The six attributes and corresponding levels described in Table 1 give rise to a possible combination of 729 (3 6 ) treatment outcome scenarios. As this full factorial design of possible scenarios was not feasible to present to each patient, a sample was generated using a fractional factor- ial experimental design. An efficient design was gener- ated using NGENE software, such that attributes were varied independently from one another across the sce- narios and that standard errors were minimised. This model allows for multiple versions of the questionnaire, reducing the burden on patients and increasing the stat- istical efficiency of the study. Two versions of the DCE questionnaire were generated, each containing six differ- ent choice sets. Each DCE questionnaire had the same number of scenarios with the same attributes, but differ- ent attribute levels in each questionnaire. The sample of scenarios were then organised into pairwise profiles la- belled ‘Choice A ’ and ‘Choice B’ , and participants were asked to choose between the pair of choices in each of the six choice sets. Furthermore, an opt-out option was included at the end of each choice set where patients were asked if, given the scenarios presented, they would still have the operation or prefer to remain in their current health state. This opt-out option was included as it reflects the voluntary nature of elective TKA in real life. For an example of a discrete choice task see Table 2.
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The value of different aspects of person-centred care: a series of discrete choice experiments in people with long-term conditions

The value of different aspects of person-centred care: a series of discrete choice experiments in people with long-term conditions

possibility that the data would contain systematic error introduced by the challenge of completing the DCE. Rather than simply eliminate data of low quality (and potentially introduce bias due to the choice of quality criteria), we chose first to include all data in the primary analysis, second to conduct a sensitivity analysis in which data with high risk of low quality were excluded, and third to conduct the latent class analysis which identified a group of patents with inconsistent and weak preferences which included many of the individuals who met criteria for low-quality data. While our findings make it clear that some aspects of person-centred care do matter more than others, they act as a starting point for further enquiry including where sufficiency thresholds lie (as described above, we compared enhanced attributes against neutral, not negative ones); whether particular combinations of features are important; and whether preferences change over the course of illness or in different healthcare contexts. These may require different study designs and interpretive approaches.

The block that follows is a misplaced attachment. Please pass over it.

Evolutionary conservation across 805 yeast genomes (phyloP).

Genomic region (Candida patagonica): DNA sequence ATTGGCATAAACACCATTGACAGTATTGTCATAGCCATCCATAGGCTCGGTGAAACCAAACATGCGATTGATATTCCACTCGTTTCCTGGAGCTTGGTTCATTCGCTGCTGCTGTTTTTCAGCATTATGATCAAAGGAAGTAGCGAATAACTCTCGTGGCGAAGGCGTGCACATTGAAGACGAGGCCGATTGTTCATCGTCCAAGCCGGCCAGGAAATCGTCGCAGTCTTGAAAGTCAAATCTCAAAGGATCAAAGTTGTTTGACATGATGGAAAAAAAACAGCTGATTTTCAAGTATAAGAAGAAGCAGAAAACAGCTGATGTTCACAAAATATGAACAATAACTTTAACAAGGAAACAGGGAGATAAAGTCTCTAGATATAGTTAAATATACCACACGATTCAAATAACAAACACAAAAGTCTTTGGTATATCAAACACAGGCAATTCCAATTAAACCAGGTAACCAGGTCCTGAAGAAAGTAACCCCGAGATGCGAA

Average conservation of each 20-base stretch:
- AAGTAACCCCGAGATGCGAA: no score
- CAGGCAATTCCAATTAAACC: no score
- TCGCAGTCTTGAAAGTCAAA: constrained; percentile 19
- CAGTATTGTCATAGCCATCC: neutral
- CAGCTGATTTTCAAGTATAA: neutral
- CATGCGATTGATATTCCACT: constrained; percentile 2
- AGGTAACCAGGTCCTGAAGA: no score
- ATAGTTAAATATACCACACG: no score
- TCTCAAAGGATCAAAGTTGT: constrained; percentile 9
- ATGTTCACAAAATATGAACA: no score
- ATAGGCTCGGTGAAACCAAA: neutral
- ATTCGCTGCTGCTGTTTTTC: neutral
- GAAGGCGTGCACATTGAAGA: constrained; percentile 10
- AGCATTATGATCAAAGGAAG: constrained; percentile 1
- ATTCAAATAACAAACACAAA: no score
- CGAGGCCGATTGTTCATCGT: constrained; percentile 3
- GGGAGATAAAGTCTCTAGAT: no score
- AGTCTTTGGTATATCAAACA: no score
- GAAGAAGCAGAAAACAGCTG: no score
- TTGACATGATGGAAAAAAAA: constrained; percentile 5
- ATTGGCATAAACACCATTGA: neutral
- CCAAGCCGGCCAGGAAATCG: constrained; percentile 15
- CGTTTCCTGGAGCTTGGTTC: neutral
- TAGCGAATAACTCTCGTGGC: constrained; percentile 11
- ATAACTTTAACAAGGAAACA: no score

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<p>How psychological distance of a study sample in discrete choice experiments affects preference measurement: a colorectal cancer screening case study</p>

<p>How psychological distance of a study sample in discrete choice experiments affects preference measurement: a colorectal cancer screening case study</p>